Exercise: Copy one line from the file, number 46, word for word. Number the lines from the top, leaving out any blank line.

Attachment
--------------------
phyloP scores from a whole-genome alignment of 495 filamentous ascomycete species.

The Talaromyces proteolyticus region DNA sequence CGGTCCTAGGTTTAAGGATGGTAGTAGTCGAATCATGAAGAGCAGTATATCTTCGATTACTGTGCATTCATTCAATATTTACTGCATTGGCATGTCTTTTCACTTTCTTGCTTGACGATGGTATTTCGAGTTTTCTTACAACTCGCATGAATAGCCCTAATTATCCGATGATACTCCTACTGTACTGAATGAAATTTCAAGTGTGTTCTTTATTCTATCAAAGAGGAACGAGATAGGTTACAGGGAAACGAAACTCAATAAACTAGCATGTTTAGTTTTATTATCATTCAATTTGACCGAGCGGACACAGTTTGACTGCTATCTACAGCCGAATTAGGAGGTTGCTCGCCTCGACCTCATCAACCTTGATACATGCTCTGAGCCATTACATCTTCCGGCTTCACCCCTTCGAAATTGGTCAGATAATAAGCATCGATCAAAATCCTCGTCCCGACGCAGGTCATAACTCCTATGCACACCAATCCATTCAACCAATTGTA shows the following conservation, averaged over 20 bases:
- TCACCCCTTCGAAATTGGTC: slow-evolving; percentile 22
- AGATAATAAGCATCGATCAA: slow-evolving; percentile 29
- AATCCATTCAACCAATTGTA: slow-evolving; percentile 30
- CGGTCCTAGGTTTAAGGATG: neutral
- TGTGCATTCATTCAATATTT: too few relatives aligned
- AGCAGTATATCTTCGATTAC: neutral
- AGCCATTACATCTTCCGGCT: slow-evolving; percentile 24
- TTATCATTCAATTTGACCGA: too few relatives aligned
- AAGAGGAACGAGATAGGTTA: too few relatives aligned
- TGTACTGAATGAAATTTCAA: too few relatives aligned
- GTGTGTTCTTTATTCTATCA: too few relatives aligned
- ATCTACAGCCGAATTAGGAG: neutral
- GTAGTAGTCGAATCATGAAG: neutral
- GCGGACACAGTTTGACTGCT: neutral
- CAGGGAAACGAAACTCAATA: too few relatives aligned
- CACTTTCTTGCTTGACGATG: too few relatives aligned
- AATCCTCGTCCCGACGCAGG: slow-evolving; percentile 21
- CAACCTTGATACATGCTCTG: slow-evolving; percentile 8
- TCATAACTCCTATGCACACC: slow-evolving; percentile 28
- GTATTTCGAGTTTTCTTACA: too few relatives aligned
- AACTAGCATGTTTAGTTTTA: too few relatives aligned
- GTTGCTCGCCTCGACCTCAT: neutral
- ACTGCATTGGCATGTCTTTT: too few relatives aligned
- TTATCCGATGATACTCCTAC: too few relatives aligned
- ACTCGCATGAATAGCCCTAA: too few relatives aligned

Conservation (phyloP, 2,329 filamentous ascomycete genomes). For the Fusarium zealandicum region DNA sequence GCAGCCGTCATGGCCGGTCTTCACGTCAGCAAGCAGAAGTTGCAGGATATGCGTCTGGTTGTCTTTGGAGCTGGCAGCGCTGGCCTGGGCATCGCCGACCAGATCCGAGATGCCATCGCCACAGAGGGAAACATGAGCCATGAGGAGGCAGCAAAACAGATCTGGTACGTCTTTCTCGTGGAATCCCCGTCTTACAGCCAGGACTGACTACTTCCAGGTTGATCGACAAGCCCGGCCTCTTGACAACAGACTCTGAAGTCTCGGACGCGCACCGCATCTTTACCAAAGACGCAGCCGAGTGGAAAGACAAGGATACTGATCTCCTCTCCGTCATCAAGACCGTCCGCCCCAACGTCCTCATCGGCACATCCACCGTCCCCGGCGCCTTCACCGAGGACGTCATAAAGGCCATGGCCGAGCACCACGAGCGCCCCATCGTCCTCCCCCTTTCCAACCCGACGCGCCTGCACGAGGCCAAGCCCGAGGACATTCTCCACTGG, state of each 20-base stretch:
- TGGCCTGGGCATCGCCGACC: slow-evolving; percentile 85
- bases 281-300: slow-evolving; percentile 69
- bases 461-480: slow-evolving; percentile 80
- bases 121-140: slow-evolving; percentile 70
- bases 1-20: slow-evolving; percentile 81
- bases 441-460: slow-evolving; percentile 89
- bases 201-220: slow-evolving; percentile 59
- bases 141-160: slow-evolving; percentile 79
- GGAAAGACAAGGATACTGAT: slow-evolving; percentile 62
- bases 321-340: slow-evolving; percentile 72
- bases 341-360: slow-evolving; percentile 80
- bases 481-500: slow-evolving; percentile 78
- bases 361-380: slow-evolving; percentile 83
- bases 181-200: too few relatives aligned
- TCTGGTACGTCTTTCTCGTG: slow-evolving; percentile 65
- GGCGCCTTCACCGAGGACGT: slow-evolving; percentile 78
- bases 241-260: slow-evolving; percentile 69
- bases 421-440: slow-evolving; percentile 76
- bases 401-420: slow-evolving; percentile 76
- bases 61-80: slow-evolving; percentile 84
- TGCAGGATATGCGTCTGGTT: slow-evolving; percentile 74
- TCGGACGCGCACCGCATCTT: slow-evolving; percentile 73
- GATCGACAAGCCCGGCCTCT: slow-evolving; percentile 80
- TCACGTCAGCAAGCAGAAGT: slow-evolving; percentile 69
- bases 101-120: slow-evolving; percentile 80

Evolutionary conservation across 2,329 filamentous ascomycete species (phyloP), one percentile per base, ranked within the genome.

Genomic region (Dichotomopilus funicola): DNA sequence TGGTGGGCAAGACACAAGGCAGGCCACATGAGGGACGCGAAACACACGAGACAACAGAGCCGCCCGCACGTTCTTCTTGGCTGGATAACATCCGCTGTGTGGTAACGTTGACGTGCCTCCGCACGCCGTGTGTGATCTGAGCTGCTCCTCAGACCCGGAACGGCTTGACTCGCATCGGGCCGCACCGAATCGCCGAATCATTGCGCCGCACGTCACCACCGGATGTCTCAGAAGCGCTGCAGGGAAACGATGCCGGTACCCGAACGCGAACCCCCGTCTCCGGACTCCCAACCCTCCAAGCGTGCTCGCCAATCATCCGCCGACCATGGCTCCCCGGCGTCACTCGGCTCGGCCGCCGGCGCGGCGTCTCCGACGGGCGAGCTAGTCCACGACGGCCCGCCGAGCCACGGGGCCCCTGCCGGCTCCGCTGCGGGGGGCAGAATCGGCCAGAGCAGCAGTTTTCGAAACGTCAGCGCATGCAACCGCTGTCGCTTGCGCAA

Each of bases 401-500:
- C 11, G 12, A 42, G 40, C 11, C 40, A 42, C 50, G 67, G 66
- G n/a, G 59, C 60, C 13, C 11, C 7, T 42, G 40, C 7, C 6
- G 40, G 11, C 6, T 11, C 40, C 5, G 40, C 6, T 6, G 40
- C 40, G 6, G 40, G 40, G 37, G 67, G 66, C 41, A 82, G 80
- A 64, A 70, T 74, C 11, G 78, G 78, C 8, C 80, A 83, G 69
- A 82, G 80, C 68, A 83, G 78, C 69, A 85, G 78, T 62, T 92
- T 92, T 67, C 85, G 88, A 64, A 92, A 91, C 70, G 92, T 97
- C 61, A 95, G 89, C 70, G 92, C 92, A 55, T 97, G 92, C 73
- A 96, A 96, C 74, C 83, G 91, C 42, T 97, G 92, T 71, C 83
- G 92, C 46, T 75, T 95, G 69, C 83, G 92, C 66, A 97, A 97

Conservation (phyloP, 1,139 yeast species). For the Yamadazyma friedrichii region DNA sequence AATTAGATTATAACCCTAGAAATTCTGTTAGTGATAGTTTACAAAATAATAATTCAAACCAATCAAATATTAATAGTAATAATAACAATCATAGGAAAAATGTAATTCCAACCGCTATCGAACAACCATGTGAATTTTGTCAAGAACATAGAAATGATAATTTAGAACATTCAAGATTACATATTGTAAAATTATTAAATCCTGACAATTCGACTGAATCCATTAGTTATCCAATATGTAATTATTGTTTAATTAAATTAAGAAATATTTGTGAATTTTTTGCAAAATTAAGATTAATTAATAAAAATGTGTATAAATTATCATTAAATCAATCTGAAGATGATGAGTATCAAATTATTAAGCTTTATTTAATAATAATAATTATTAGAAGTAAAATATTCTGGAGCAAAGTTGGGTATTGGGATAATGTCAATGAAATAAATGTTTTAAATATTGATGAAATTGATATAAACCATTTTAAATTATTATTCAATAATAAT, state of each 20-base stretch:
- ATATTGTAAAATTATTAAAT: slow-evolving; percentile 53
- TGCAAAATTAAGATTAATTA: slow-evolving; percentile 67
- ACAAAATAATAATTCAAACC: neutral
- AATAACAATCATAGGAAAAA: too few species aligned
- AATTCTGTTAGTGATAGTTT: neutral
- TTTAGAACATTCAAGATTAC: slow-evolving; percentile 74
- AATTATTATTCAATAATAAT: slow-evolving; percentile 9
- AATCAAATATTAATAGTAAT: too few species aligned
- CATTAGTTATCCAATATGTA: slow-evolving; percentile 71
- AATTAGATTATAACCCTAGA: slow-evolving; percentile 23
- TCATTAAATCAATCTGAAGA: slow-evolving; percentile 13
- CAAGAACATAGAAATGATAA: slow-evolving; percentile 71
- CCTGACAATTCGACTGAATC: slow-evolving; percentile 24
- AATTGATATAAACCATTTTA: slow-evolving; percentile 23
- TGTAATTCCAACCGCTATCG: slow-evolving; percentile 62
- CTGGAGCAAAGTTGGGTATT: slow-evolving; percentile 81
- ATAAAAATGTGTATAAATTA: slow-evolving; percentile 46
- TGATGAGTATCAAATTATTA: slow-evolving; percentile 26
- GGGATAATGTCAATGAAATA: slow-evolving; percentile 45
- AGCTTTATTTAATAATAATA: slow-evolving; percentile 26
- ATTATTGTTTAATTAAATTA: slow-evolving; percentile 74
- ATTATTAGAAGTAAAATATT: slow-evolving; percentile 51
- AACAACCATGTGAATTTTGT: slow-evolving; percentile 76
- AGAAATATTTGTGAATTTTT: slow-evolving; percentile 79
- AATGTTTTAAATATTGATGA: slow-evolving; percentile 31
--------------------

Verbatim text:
- bases 421-440: slow-evolving; percentile 76